BAC Amnesty’s Collaboration: The Indigenous Youth Conference

On the 18th of April, 2021, I attended the Inaugural Youth Conference surrounding issues faced by our indigenous communities. This Conference was organised by the 14% Project, a club formed out of the collaborative efforts between BAC and Sunway University’s Amnesty clubs. 

The Conference was the first platform where Orang Asli representatives and the general public were given a chance to engage with each other, in the absence of the media. From the opening ceremony at 10.30am, right up until the closing of Culture Night at 10.30pm, the audience was given a learning experience like no other. For those of you who missed this rare insight, here are a few highlights!

The Conference’s itinerary. (14% Project Instagram)

Shaq Koyok, Orang Asli artist/activist

“Cherish the forest for our future. Without it, indigenous identity will perish”

If you speak of Orang Asli activism, Shaq Koyok’s name will inevitably come up. The activist/artist joined the webinar, wearing a traditional head dress. Smiling from ear to ear, he remarks how this conference is a special day for both indigenous people and youth in Malaysia. 

He briefly narrated Orang Asli history and proceeded to present a few pictures of his journey as an artist and activist. Shaq was born in Kuala Langat, Banting and is from the Temuan tribe. His village was a 10 minute walk from the Kuala Langat North Forest Reserve (KLNFR). Shaq used to hunt and fish in the forest.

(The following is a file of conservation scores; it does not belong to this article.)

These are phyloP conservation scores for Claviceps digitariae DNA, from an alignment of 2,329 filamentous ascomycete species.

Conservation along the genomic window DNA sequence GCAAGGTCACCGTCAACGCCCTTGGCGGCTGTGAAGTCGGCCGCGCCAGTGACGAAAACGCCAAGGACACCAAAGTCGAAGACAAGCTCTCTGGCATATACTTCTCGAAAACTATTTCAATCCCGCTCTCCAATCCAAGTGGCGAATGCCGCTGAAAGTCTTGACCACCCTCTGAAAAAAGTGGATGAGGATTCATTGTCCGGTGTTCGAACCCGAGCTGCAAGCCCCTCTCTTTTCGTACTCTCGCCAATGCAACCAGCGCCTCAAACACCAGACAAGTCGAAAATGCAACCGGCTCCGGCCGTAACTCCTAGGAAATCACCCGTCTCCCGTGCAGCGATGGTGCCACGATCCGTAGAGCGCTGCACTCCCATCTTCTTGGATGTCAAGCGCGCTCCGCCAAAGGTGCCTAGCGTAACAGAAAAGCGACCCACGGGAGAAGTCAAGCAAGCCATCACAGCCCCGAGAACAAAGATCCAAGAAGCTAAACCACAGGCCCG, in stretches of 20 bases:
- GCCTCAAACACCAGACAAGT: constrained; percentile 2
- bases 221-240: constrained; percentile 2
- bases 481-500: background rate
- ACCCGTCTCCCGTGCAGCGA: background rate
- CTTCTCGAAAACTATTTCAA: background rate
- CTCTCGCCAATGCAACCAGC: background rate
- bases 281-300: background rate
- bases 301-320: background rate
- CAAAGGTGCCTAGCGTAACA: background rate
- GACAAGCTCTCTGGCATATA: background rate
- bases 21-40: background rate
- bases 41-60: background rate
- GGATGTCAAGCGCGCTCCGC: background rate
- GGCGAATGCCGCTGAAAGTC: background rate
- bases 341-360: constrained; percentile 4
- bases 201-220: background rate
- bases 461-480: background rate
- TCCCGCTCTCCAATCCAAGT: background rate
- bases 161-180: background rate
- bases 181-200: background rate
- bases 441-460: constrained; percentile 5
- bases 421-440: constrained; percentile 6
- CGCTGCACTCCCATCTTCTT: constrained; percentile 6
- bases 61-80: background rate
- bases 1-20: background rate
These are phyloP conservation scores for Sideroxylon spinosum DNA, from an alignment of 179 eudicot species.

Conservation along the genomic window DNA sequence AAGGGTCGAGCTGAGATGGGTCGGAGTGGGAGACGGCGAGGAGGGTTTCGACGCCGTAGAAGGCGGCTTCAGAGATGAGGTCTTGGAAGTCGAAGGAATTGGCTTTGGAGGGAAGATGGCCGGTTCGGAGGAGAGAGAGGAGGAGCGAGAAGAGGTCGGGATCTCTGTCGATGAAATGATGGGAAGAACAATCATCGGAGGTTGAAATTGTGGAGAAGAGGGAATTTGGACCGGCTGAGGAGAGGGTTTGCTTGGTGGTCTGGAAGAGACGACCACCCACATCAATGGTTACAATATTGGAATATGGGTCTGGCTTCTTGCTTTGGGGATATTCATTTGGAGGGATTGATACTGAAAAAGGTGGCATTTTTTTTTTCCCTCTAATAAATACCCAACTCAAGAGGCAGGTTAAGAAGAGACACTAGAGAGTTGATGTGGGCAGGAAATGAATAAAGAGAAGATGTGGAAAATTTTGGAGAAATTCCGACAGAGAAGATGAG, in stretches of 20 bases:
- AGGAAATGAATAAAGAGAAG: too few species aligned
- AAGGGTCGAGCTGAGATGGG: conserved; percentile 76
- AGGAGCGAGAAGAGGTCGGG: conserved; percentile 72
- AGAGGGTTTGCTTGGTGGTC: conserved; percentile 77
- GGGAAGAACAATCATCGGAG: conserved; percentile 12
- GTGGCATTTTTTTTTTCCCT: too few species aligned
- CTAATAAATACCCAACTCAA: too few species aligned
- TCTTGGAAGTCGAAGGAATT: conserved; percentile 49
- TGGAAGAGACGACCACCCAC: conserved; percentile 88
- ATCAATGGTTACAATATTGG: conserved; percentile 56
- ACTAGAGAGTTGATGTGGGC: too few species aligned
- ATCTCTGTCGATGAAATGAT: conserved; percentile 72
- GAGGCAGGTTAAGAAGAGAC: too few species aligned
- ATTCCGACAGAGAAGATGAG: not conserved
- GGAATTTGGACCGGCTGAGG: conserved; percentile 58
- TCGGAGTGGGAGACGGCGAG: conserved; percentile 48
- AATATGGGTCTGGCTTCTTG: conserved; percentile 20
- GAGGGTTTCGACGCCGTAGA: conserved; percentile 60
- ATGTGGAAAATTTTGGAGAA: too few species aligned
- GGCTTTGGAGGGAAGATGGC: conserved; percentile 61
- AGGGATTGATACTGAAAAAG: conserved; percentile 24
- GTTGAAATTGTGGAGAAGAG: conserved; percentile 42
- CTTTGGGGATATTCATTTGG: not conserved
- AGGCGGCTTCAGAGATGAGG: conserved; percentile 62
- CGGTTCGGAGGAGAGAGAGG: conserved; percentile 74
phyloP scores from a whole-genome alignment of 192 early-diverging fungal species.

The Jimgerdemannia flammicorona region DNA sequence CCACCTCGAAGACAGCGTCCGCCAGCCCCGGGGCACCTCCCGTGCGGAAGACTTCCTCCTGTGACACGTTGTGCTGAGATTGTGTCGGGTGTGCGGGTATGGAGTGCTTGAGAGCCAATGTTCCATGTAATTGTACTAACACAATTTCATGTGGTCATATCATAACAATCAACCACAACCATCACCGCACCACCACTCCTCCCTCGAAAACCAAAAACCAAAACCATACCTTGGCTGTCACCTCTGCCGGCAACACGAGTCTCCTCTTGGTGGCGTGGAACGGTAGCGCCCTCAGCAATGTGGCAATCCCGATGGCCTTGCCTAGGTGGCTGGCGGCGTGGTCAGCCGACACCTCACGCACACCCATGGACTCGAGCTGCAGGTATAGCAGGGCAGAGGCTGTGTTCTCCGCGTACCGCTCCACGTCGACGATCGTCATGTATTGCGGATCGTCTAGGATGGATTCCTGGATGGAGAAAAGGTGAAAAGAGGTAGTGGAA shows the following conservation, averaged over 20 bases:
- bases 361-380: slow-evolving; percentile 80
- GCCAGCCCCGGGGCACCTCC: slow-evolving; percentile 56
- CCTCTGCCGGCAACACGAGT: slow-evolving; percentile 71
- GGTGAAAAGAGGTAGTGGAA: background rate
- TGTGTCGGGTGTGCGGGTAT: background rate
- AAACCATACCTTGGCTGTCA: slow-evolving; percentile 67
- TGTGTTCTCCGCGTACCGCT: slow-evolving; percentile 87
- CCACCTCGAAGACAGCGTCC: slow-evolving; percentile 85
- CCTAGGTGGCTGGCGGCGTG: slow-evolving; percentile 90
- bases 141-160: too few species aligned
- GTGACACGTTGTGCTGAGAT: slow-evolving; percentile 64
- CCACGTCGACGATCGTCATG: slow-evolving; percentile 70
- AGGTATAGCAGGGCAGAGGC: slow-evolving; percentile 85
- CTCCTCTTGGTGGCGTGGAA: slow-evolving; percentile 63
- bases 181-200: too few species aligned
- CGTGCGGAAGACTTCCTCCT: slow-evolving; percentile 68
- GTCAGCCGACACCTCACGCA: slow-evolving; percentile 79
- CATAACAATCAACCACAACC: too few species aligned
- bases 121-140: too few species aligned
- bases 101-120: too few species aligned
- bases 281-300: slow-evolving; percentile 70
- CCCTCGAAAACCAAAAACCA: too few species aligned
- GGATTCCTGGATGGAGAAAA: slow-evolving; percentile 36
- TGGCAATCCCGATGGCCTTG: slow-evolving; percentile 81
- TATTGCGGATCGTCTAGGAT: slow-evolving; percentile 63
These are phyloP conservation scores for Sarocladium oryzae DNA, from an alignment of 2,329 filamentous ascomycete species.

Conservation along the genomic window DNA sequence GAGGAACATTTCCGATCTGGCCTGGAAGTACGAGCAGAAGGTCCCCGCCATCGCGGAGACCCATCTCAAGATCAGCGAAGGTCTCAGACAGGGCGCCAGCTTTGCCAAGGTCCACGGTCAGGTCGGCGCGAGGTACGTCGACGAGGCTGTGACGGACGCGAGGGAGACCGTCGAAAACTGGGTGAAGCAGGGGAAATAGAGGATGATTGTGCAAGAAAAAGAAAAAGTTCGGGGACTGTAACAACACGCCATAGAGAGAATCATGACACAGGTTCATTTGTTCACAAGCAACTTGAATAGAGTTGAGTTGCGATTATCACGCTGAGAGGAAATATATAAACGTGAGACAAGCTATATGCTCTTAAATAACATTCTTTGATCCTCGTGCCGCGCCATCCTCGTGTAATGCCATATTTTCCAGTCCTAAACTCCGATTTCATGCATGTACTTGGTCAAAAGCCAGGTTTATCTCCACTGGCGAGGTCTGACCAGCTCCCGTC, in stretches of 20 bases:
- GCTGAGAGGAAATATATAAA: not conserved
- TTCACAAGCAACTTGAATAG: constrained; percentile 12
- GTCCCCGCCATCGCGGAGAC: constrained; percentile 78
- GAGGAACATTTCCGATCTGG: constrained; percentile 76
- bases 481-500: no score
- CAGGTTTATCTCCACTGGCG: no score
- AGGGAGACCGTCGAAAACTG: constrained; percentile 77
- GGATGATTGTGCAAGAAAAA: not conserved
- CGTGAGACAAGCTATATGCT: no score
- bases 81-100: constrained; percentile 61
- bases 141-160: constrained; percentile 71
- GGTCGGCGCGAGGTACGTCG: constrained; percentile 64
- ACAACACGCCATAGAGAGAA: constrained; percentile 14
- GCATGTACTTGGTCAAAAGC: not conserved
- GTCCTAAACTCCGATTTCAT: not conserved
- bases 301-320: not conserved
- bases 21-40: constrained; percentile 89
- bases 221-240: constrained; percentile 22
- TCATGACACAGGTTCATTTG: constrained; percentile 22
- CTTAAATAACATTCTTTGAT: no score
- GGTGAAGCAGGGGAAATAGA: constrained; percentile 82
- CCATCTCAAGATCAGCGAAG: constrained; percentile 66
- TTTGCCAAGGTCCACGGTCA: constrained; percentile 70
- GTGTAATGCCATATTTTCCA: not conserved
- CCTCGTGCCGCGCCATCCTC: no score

Shaq Koyok showcasing his art.

However, in 2006, they lost half the reserve, thus enlarging the distance between his village and the forest.

His art in 2006 was based on this loss of history, culture and connection to the forest. In fact, most of his work is based on the lives and livelihoods of Orang Asli communities. He explains how it is an easy way to express frustration and at the same time, his ‘visual language’ also encourages Malaysians to feel the effects of destruction.

The Orang Asli artist emphasised how their communities are always in the forefront, protecting our nation’s forests. “Without the indigenous people, we wouldn’t know what has happened to our forests.”

He highlights that Orang Asli communities, like the Temiar people, are fighting to enforce their rights. They want development that’s best on their terms and not the kind which destroys lands and the environment. 

“If we keep destroying our forests, we will be left with nothing and this stages a huge threat to indigenous lives,” Shaq morosely said.